There Is More To The Unlocked GSM iPhone 4.

John Gruber:

In other words, these unlocked iPhones sold in the U.S. aren’t for the U.S. — they’re for the parts of the world without carrier deals with Apple.

Yes, for those who live in an area that is not serviced by a carrier who has a deal with Apple, this new unlocked GSM iPhone 4 will solve the problem. But I think there’s more to it than that.

An unlocked GSM iPhone 4 is also a boon for travelers. Instead of paying your current locked-in GSM carrier outrageous international calling and data fees, you can simply purchase a prepaid micro-SIM card when you land. If a micro-SIM card is not for sale, just get a regular one and use a micro-SIM cutter.

Now an unlocked iPhone 4 has been available in Hong Kong so in that sense making it available in the US might not seem such a big deal. You can say that it only makes it easier for potential customers in the US to purchase an unlocked iPhone 4. But let’s try to figure out what might behind Apple’s decision to bring one out now, instead of before or later.

The first thing that comes to mind is that June has been, since 2007, the month when new iPhones are made available. Apple wanted to continue in that tradition. But I think that’s too simple.

Let’s assume Apple wants to accelerate the development cycle of the iPhone from once a year to twice a year. The biggest hindrance right now is the two-year carrier ball-and-chain. On the other hand, the iPad’s data plan is month-to-month. And so there is some indication that Apple will be bringing forth a new iPad in September. That would put the iPad development cycle at roughly once per six months. Apple can do this because current iPad users are not tied down and a new one will not cost them an additional early termination fee (ETF). On the other hand, if you cut your shackle too early for a new iPhone, the ETF is hefty.

If a new unlocked contract-free iPhone were available every six months that would put a lot of pressure on Apple’s competitors such as Samsung, HTC, and LG. I think this is exactly what Apple is already doing with the iPad.

Right now there are two iPhone versions based on baseband support: CDMA and GSM. In the very near future I would be surprised if Apple didn’t introduce an iPhone with a single baseband chipset that supports both. That would reduce the cost of manufacturing quite a bit improving profit margins, but just as importantly imagine an unlocked iPhone 4 that can connect to both CDMA and GSM networks.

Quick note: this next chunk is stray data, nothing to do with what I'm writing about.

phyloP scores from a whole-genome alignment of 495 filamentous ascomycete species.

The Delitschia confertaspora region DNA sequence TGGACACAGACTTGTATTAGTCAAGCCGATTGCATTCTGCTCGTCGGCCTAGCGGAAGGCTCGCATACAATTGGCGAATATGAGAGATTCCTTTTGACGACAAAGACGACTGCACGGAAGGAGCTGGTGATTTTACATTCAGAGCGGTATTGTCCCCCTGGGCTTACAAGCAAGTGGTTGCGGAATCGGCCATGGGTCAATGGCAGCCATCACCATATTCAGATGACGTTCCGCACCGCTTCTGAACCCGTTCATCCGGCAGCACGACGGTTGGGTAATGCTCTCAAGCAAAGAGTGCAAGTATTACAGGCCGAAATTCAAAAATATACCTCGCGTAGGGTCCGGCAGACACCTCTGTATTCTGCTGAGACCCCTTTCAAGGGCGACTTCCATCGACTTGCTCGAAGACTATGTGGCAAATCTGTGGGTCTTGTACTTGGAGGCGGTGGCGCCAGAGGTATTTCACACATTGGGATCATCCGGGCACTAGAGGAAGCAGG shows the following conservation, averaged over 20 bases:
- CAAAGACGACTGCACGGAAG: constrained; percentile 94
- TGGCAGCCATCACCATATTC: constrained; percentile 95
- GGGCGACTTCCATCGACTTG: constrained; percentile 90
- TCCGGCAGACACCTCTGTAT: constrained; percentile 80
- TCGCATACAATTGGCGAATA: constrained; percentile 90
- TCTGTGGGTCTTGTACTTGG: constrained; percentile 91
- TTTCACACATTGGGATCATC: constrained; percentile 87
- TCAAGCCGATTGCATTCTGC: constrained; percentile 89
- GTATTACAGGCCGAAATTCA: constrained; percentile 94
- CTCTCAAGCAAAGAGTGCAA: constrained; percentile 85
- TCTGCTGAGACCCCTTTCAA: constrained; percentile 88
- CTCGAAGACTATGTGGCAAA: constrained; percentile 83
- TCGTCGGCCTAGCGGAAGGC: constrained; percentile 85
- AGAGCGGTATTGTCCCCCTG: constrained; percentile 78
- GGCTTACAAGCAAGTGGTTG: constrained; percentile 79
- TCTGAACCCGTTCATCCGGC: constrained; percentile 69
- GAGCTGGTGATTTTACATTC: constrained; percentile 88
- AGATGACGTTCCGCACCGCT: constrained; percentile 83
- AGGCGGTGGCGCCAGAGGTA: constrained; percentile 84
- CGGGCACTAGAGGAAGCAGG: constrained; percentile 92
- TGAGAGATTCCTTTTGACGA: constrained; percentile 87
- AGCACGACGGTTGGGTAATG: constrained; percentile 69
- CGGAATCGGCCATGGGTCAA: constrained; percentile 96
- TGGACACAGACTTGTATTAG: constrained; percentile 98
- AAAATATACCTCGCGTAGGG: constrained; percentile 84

With an unlocked GSM iPhone 4 the act of purchasing a physical micro-SIM could be replaced with the act of purchasing a non-physical one, an electronic SIM or e-SIM. Combine the idea of an e-SIM with a single baseband chipset that can support both CDMA and GSM networks and you’ve got the seeds to an iPhone that could overthrow the way things are done today.

With an e-SIM there is no need for a physical SIM card, instead an unlocked iPhone 4 user can simply tap on an app that shows all available signals and prices. Choose your carrier, plan, and Apple flashes your e-SIM. Now that’s convenience that Steve Jobs would probably appreciate, and carriers will hate.

Gruber:

What doesn’t make sense is that there are only two GSM carriers in the U.S., AT&T and T-Mobile, and they don’t use the same 3G band. So if you buy one of these to use on T-Mobile you’ll be stuck on EDGE, right?

Yup, you’d be stuck on EDGE if you wanted to use your unlocked iPhone 4 on T-Mobile. If my contract was over, I would purchase an unlocked iPhone 4. The only reason why I’m still with AT&T is because of the ETF.

AT&T’s network is terrible in my area. Crappy signals will cause the iPhone 4 to ratchet up its power and cause faster drainage of the battery. When that happens there’s more RF radiation. For those reasons I have decided to turn off 3G on my iPhone 4 and keep it at 2G (EDGE). And for the same crappy signal I would rather pay much less at T-Mobile.

Of course, this could be moot in the near future if T-Mobile gets swallowed up. T-Mobile offers some nifty packages like a prepaid $100 SIM card that gives you 1000 minutes valid for a full year. For those who don’t talk all that much on the phone but need one in case of emergencies that T-Mobile deal is unbeatable, nothing from AT&T comes close. I want T-Mobile to be independent.

The unlocked GSM iPhone 4 isn’t just another iPhone; it’s a signal to the rest of the cellular industry that things are about change, completely, again.

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